3. Systematic withdrawal facility: A good strategy is to withdraw as much as you need at some fixed periodicity of your choice. For instance, you may withdraw on a monthly, quarterly, 6-monthly or annual basis to meet your expenses.

Tax-smart: Zero tax even on short-term capital gains

If you are forced to redeem your mutual fund units in the short-term horizon, namely within 12 months of their purchase, whether partially or in full, tax is payable @ 10.3% on any short-term gains thus made.

Can we avoid this? Let us see how:

Remember that you have parked all your investible funds in the growth option of an equity fund. Now, imagine that you had a capital of Rs 100 lakh (Rs 10 million) with which you bought 10 lakh (1 million) units of Rs 10 each. Suppose the NAV (Net Asset Value) has grown by 10% to Rs 11 per unit, and thus the value of your investment has become Rs 1.10 crore (Rs 11 million). Of this, you redeem 90,909 units worth Rs 10 lakh (Rs 1 million) before 12 months, which still leaves your original investment of Rs 100 lakh invested in the mutual fund intact.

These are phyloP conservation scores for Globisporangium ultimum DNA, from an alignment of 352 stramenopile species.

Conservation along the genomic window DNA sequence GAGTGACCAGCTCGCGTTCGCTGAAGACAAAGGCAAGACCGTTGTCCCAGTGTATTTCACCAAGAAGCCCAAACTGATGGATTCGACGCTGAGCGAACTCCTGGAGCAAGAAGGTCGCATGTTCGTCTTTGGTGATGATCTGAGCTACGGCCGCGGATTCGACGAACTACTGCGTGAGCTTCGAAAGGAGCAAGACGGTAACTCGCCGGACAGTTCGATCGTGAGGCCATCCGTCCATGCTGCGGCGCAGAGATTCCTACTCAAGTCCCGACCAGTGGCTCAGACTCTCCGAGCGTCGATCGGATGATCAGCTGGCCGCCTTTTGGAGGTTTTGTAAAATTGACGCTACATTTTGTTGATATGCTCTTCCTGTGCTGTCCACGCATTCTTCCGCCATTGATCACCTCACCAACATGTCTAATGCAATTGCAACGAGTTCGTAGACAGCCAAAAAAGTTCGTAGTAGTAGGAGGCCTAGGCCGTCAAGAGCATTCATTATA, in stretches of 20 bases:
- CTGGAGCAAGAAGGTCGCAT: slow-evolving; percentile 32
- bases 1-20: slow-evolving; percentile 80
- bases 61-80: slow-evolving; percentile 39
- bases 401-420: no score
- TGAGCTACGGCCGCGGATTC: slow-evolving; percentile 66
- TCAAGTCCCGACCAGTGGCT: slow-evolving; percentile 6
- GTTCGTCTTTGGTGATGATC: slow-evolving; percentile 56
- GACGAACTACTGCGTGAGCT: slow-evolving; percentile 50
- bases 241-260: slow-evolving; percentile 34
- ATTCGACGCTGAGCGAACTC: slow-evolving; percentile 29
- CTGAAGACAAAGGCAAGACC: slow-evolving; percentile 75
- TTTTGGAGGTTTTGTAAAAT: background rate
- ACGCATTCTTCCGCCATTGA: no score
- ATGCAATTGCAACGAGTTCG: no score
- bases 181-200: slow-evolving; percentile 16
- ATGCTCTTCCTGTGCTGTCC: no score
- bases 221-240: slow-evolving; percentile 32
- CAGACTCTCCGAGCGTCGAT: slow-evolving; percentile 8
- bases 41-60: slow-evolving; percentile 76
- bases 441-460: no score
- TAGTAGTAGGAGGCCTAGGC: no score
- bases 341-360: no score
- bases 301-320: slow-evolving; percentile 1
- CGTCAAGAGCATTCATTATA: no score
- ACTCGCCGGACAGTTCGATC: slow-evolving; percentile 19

Now comes the best part.

The short-term capital gain you have made is Re 1 per redeemed unit, i.e. Rs 90,910. You have no other income. The tax threshold, below which no tax is payable, is Rs 110,000. Ergo, you have Rs 10 lakh (Rs 1 million) for your household expenses from short-term capital gains - and, at zero tax!

Convinced now that India is truly an incredible tax haven for an informed investor? The only pre-condition you need to fulfill in order to benefit from this big-bang tax break is to familiarize yourself with the basics of investing in equity funds and grasp some simple strategies that can significantly reduce the market-related risk of equity investing.

Excerpt from:

Taxpayer to Taxsaver (F.Y. 2007-08)

By A N Shanbhag

Publisher: Vision Books

Price: Rs 235.

A N Shanbhag is a best-selling author and a very widely syndicated columnist on personal finance and taxation.

(C) All rights reserved.